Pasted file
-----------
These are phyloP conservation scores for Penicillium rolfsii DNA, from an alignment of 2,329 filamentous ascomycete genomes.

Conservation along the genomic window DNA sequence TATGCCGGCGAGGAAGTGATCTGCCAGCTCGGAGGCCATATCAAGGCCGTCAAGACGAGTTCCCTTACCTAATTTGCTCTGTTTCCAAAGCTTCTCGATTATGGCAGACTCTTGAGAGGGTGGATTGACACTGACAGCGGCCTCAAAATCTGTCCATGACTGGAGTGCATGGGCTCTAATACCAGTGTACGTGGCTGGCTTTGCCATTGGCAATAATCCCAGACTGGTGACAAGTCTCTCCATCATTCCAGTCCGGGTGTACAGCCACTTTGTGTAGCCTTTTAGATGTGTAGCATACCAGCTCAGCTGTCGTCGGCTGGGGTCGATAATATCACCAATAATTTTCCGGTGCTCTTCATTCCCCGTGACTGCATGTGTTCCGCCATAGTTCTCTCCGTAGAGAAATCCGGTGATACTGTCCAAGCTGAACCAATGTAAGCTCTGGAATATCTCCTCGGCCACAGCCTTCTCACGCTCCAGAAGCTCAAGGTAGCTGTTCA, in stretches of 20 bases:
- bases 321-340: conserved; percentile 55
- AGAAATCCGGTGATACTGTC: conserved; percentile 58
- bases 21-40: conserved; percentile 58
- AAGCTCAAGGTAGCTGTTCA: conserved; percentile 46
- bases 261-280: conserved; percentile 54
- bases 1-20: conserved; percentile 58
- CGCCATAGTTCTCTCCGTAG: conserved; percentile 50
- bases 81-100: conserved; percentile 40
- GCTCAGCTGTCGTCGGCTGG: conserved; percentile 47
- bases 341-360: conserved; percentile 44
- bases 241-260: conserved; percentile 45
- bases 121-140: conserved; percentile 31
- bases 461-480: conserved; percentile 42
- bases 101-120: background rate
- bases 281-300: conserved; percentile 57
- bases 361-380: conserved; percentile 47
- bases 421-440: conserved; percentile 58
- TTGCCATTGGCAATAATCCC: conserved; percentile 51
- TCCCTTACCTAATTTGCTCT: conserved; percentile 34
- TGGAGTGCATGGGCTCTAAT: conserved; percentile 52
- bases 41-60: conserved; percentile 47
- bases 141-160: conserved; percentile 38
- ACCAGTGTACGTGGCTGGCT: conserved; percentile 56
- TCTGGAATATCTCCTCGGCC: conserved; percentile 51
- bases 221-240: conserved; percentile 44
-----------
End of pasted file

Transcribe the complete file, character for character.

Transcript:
These are phyloP conservation scores for Penicillium rolfsii DNA, from an alignment of 2,329 filamentous ascomycete genomes.

Conservation along the genomic window DNA sequence TATGCCGGCGAGGAAGTGATCTGCCAGCTCGGAGGCCATATCAAGGCCGTCAAGACGAGTTCCCTTACCTAATTTGCTCTGTTTCCAAAGCTTCTCGATTATGGCAGACTCTTGAGAGGGTGGATTGACACTGACAGCGGCCTCAAAATCTGTCCATGACTGGAGTGCATGGGCTCTAATACCAGTGTACGTGGCTGGCTTTGCCATTGGCAATAATCCCAGACTGGTGACAAGTCTCTCCATCATTCCAGTCCGGGTGTACAGCCACTTTGTGTAGCCTTTTAGATGTGTAGCATACCAGCTCAGCTGTCGTCGGCTGGGGTCGATAATATCACCAATAATTTTCCGGTGCTCTTCATTCCCCGTGACTGCATGTGTTCCGCCATAGTTCTCTCCGTAGAGAAATCCGGTGATACTGTCCAAGCTGAACCAATGTAAGCTCTGGAATATCTCCTCGGCCACAGCCTTCTCACGCTCCAGAAGCTCAAGGTAGCTGTTCA, in stretches of 20 bases:
- bases 321-340: conserved; percentile 55
- AGAAATCCGGTGATACTGTC: conserved; percentile 58
- bases 21-40: conserved; percentile 58
- AAGCTCAAGGTAGCTGTTCA: conserved; percentile 46
- bases 261-280: conserved; percentile 54
- bases 1-20: conserved; percentile 58
- CGCCATAGTTCTCTCCGTAG: conserved; percentile 50
- bases 81-100: conserved; percentile 40
- GCTCAGCTGTCGTCGGCTGG: conserved; percentile 47
- bases 341-360: conserved; percentile 44
- bases 241-260: conserved; percentile 45
- bases 121-140: conserved; percentile 31
- bases 461-480: conserved; percentile 42
- bases 101-120: background rate
- bases 281-300: conserved; percentile 57
- bases 361-380: conserved; percentile 47
- bases 421-440: conserved; percentile 58
- TTGCCATTGGCAATAATCCC: conserved; percentile 51
- TCCCTTACCTAATTTGCTCT: conserved; percentile 34
- TGGAGTGCATGGGCTCTAAT: conserved; percentile 52
- bases 41-60: conserved; percentile 47
- bases 141-160: conserved; percentile 38
- ACCAGTGTACGTGGCTGGCT: conserved; percentile 56
- TCTGGAATATCTCCTCGGCC: conserved; percentile 51
- bases 221-240: conserved; percentile 44